Feature: Andretti United fully charged for Extreme E curtain-raiser

2021-02-24 06:36:24 GMT2021-02-24 14:36:24(Beijing Time) Xinhua English

By sportswriter Michael Butterworth

BEIJING, Feb. 24 (Xinhua) -- Five races in some of the world's most remote locations, several of the world's top racing drivers in equal machinery, a commitment to gender equality, and a legacy program aimed at long-term environmental regeneration.

This is Extreme E, a new all-electric off-road racing championship set to begin in April.

The series is the brainchild of Spanish politician-turned-businessman Alejandro Agag, who also founded the electric single-seater Formula E championship in 2014. The subsequent growth and success of that series prompted Andretti United co-owner Zak Brown to take a chance on Extreme E.

"What Alejandro put together in Formula E was extremely impressive, so Extreme E was an opportunity I did not want to miss," says Brown, who is also CEO of the McLaren Formula 1 team. "I never thought Formula E would get off a PowerPoint page, and I was very wrong, and I wasn't going to make the same mistake twice."

Formula E has proved an honorable exception to the rule that new championships tend to arrive in great fanfare before collapsing once enthusiasm wanes and investment dries up.

"That's what I thought would happen with Formula E," acknowledges Brown. "But Alejandro has some serious investors behind him. With Extreme E, the messaging is right, the format is right, and there's substantial people involved."

The messaging that Brown refers to is largely rooted in environmental sustainability. The series' five rounds will take place across remote regions that have been badly affected by climate-related issues, with a commitment to restoration and raising awareness high on the agenda.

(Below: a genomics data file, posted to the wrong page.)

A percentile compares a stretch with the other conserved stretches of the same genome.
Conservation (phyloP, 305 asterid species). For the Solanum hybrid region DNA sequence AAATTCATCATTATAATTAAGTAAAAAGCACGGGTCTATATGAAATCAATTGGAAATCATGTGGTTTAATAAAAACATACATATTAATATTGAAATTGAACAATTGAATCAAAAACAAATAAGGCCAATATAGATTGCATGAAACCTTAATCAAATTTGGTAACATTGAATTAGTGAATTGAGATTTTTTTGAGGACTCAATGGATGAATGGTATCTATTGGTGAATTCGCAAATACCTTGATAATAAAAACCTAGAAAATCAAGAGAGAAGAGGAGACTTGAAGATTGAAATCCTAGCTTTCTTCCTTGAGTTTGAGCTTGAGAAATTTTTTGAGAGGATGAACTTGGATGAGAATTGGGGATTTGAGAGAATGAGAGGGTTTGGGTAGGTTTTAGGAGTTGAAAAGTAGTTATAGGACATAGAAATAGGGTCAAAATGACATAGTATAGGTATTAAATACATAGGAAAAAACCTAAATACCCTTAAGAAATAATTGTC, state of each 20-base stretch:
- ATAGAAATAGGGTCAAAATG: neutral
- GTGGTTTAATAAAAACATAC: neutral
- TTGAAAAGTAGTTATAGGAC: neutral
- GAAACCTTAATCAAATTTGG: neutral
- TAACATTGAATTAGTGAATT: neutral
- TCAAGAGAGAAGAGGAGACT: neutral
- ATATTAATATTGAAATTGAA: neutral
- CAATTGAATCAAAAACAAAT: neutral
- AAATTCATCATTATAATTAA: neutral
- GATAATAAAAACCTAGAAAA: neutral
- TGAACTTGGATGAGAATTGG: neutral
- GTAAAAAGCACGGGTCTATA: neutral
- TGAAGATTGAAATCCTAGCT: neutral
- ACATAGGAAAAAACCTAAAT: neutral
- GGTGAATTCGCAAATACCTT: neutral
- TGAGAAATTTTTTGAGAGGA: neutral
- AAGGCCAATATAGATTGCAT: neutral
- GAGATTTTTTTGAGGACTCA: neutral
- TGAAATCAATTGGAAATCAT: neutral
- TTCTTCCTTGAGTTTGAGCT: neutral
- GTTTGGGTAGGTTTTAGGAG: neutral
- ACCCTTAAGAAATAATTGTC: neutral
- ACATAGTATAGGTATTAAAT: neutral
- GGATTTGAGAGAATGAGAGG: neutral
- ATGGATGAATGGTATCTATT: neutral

Measures have also been taken to reduce the carbon footprint of the series itself. Instead of vehicles and equipment being carried by airplane, a repurposed cargo ship will instead serve as a floating paddock, transporting all the series' facilities and providing living quarters when docked at the various stops.

In addition to highlighting green issues, Extreme E is also looking to ride the wave of social change, with teams obliged to run male-female driver pairings - a first for international motorsport.

"It should have should have happened a long time ago," says Andretti United driver Timmy Hansen of the push towards gender equality. "I'm proud to be part of the first season of this, being completely equal with male and female drivers. [Extreme E] stands for so much more than just racing."

Extreme E's unique commitment to equality and sustainability has attracted considerable interest in the series from across the global motorsport community, with ex-Formula 1 champion Jenson Button and former World Rally title winners Sebastien Loeb and Carlos Sainz among an impressive roster of driving talent.

"One of the coolest things about Extreme E is that nobody knows who's going to win," says Hansen's Andretti United teammate Catie Munnings, a rising star of Europe's rally scene.

"We don't know if it will suit the rallycross drivers, the rally drivers, or even the single-seater drivers, and I think that element of surprise is one of the most special things about Year 1."

Munnings, Hansen, and their rivals will all be competing against the clock and each other in the Odyssey 21 E-SUV, a fearsome-looking 550bhp machine capable of 0-100km/h in just 4.5 seconds. What's it like to drive?

"I thought it would feel big and heavy, but I was surprised," says Hansen. "The very first impression I had was that it doesn't feel that big at all. Not needing to change gear is a huge advantage. It's very easy, very natural to drive. You just jump in and drive fast!"

"It's amazing to drive," adds Munnings. "There's lots of different driving backgrounds coming into this championship, but everyone has got talent behind the wheel, and that's all you need. You can adapt very quickly to the Extreme E car."

The arrival of Extreme E comes as many major automakers are seeking to diversify away from fossil fuels in favor of electric power units, and several key markets have committed to an outright ban on combustion engines within ten years.

Such a move would appear to diminish the benefit and the prestige of manufacturers supplying combustion engines to championships like Formula 1, with Honda recently announcing their decision to leave that series at the end of 2021.

"I think it's inevitable," Munnings says of motorsport's shift towards electric propulsion. "We can't just live in our sport and ignore the world around us, especially when manufacturers are going electric. As a sport, we have to adapt, and there's new excitement that comes with electric as well. The world is changing, and it's something that we've got to embrace."

The first-ever Extreme E event will take place on April 3-4 in the desert of Saudi Arabia. Enditem